Speak­ing of anec­dotes, one of the most intrigu­ing things for me was where Mr Glad­well found these sto­ries and people in the first place. Some­one like Jobs is famous, but not all anec­dotes in this book are of famous people. The only one explained is Mort Jan­klow, because Mr Janklow’s firm is the author’s lit­er­ary agency.

Besides this, most people cited in this book were born in middle-class or better envi­ron­ments, going against the heroic (even if not always real­is­tic) tales of poor men over­com­ing odds to find suc­cess. Chris Langan is among the poor­est men­tioned in Out­liers but he does not have any­where near as much dis­cus­sion time in the book as his richer coun­ter­parts; in fact, Mr Langan is used as an exam­ple of how having great IQ alone is of little use.

Poor people becom­ing suc­cess­ful is such an oft-told tale that the suc­cess of people born into rich fam­i­lies is not as often heard because they are assumed to have some­how gotten a head start and their rise is seen as much less heroic, even if their achieve­ments are not. But the dif­fer­ence between suc­cess in fam­i­lies divided by wealth, accord­ing to this book, is clear: richer fam­i­lies prac­tise con­certed cul­ti­va­tion’ which gives their kids a sense of enti­tle­ment (not the bad kind) which enables them to take charge of sit­u­a­tions, i.e. be prac­ti­cally intel­li­gent, simply because they believe, to put it in a crude way, that they have every right to be in charge. That is not to say poorer kids never grow up with this, but the sta­tis­tics (and Mr Glad­well quotes them amply) lean towards the well-off.

All said and done, there is a faint back­ground music to this book summed up beau­ti­fully by this line: Suc­cess­ful people are prod­ucts of par­tic­u­lar places and envi­ron­ments.’ In fact Out­liers seems like an ode to seiz­ing oppor­tu­ni­ties. It is also, in some small way, about how some people have great­ness thrust upon them: The sense of pos­si­bil­ity so nec­es­sary for suc­cess comes … from the par­tic­u­lar oppor­tu­ni­ties that our par­tic­u­lar place in his­tory presents us with.’

How­ever, to only look at this face of the book is to miss it entirely, because one of the many claims Out­liers is famous for is its ten-thou­sand hour rule. This is hotly debated and is what led me to the book in the first place. (Talk about any pub­lic­ity being good pub­lic­ity.) I will intel­li­gently steer clear of this topic but the gist of it is that Mr Glad­well, using the Bee­tles and others as exam­ples, says that ten-thou­sand hours of delib­er­ate prac­tice are required to become world-class in any field. One won­ders.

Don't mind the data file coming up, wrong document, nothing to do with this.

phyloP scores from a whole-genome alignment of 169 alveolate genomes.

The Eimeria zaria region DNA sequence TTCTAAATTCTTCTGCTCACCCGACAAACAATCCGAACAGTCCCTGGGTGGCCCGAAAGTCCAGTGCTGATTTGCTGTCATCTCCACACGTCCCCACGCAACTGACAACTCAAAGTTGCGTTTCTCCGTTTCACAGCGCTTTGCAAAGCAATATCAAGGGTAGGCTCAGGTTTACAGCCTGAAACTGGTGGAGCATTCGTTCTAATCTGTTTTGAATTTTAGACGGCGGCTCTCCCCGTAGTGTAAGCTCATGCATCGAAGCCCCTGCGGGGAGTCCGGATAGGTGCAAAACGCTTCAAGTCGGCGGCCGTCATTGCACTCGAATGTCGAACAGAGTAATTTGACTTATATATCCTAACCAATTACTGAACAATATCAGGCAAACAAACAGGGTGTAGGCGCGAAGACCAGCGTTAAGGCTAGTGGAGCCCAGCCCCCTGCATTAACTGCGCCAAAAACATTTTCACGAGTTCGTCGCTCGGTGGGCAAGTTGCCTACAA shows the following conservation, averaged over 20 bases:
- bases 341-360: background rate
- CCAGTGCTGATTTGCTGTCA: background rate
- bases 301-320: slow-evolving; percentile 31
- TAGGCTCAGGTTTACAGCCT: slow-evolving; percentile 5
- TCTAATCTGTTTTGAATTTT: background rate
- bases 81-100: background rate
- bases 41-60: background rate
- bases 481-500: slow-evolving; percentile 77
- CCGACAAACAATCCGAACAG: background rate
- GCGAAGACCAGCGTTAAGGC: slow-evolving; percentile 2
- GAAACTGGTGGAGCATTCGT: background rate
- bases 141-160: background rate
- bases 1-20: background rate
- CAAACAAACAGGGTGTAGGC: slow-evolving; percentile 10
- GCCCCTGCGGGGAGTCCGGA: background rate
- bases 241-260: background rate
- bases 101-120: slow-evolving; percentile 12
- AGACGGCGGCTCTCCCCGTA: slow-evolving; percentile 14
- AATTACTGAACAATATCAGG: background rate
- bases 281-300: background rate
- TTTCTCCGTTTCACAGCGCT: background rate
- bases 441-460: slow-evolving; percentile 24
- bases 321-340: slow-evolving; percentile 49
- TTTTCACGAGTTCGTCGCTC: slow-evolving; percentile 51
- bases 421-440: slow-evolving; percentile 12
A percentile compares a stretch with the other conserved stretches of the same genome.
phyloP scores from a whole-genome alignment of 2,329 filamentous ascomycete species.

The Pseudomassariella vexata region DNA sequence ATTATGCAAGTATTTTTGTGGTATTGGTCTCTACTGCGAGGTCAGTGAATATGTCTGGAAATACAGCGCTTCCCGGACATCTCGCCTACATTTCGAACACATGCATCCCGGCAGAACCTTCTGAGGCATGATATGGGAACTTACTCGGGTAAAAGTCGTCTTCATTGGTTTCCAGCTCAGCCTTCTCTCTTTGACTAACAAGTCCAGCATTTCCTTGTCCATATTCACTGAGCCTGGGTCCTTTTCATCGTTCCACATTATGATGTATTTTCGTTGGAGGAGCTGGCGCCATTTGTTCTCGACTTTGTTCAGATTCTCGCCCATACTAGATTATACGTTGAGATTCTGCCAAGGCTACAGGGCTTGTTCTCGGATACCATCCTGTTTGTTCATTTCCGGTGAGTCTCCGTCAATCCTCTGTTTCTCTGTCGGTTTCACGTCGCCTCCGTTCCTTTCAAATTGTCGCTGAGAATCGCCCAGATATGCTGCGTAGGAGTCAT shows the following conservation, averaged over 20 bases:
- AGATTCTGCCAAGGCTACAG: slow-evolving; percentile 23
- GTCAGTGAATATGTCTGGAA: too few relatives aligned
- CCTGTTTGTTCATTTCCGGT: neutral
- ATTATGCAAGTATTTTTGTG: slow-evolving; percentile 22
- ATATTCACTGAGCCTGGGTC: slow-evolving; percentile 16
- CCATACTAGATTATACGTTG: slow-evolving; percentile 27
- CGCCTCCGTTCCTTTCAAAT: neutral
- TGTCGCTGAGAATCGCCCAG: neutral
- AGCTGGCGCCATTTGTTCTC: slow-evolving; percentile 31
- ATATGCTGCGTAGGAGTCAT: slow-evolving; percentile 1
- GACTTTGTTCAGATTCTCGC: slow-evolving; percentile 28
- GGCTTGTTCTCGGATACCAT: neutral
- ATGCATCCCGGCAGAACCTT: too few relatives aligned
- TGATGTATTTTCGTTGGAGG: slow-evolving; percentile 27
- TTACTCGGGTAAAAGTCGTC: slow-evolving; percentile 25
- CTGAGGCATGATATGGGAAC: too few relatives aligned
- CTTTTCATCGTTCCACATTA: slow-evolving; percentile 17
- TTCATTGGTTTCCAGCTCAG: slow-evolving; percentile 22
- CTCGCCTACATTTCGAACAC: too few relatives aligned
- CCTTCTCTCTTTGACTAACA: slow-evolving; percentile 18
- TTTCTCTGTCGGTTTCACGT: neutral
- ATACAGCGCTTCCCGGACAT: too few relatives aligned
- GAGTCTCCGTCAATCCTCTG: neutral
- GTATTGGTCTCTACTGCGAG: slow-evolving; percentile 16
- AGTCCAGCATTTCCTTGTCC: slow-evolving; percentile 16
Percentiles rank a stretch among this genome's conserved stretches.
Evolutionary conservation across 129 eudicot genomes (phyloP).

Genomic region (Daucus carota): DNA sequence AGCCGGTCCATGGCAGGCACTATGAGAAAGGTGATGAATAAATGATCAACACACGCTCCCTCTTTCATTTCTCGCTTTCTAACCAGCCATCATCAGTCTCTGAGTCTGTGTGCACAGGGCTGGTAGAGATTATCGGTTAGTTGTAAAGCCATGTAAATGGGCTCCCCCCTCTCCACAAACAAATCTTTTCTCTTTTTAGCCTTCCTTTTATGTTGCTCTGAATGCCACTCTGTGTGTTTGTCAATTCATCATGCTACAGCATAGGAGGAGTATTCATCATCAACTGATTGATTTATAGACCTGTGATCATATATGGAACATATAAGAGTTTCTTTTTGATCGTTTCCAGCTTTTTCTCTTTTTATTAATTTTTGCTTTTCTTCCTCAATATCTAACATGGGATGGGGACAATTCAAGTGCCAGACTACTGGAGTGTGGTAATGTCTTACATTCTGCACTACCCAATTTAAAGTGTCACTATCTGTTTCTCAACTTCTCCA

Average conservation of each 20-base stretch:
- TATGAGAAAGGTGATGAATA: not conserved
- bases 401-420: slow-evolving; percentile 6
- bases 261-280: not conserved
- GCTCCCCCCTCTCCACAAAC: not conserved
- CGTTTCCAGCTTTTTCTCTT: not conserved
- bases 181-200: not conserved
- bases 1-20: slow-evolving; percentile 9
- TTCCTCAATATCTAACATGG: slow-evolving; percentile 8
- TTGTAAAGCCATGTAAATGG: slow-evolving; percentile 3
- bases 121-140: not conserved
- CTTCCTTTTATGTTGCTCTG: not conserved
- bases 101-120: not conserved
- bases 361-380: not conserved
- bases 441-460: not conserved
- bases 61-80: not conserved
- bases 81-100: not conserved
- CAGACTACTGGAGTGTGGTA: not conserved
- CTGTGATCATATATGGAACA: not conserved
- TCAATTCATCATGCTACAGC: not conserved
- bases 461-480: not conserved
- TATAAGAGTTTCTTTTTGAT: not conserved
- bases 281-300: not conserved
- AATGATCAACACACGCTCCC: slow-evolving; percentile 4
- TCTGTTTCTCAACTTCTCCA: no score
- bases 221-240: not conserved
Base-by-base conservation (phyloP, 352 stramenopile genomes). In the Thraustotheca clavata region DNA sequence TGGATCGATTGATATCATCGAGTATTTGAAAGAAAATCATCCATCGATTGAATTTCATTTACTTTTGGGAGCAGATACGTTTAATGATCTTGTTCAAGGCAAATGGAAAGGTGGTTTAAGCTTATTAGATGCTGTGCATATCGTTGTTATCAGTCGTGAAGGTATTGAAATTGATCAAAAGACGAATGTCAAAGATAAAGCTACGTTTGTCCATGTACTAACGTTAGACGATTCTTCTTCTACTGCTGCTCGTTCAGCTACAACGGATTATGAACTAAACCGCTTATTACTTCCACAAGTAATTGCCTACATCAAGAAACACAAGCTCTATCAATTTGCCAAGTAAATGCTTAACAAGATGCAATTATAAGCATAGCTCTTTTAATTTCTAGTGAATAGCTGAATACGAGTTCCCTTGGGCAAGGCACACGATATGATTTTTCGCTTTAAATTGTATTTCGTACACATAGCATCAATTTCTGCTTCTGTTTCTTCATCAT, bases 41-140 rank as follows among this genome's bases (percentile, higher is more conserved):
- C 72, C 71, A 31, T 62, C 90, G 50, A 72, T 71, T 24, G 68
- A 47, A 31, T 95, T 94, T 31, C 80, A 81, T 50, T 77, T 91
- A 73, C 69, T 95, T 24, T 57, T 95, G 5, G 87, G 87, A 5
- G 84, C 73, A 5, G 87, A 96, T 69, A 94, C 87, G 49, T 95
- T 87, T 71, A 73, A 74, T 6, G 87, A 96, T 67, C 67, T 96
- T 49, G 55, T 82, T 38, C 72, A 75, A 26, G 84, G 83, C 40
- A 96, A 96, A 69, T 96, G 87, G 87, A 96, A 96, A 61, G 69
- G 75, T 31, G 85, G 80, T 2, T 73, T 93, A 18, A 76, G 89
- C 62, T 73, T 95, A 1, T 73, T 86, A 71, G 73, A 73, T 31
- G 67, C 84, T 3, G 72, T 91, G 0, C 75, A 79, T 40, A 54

In fact, to me, the whole point of this book was to make me stop and think. I will not go over every inch of the book in this review because that makes little sense. Con­tro­ver­sial ideas like the ten-thou­sand hour rule or that for your work to be sat­is­fy­ing it has to be autonomous, com­plex and have a con­nec­tion between effort and reward’ are at all not a case to dis­miss the book but to realise that, if any­thing, Out­liers puts you close to the lives of men who have achieved great things and asks you to pause and wonder what they did it. And whether it con­vinces you that they achieved things because of their effort or their cir­cum­stances or luck, in the end it does, like any good book, make you men­tally richer.

Crick’s excellent paper on X-ray diffraction http://vhbelvadi.com/journal/crick-xrd journal/crick-xrd Thu, 30 Mar 2017 00:00:00 +0000 In the process of re-for­mu­lat­ing the cur­ricu­lum for spe­cial­i­sa­tion in con­densed matter physics at our uni­ver­sity, I chanced upon a review paper by Fran­cis Crick titled X-ray dif­frac­tion of pro­tein crys­tals’. One of the papers I am teach­ing this year has a lot to do with the the­o­ret­i­cal aspects of this: the phe­nom­ena of scat­ter­ing, the struc­ture factor of an atom, exper­i­men­tally observed inten­si­ties, deter­mi­na­tion of crys­tal sym­me­tries and their rela­tion­ships, and so on.

Inter­est­ingly, Crick’s paper begins with this con­cise note on why biol­o­gists cannot care less about X-ray dif­frac­tion and seems to me to be in agree­ment with an argu­ment I have made for years now that biol­o­gists and chemists seem unusu­ally sat­is­fied with a sur­face-level under­stand­ing of phe­nom­ena, because if they ever decide to dig any deeper they would all end up at quarks and become physi­cists. From Crick: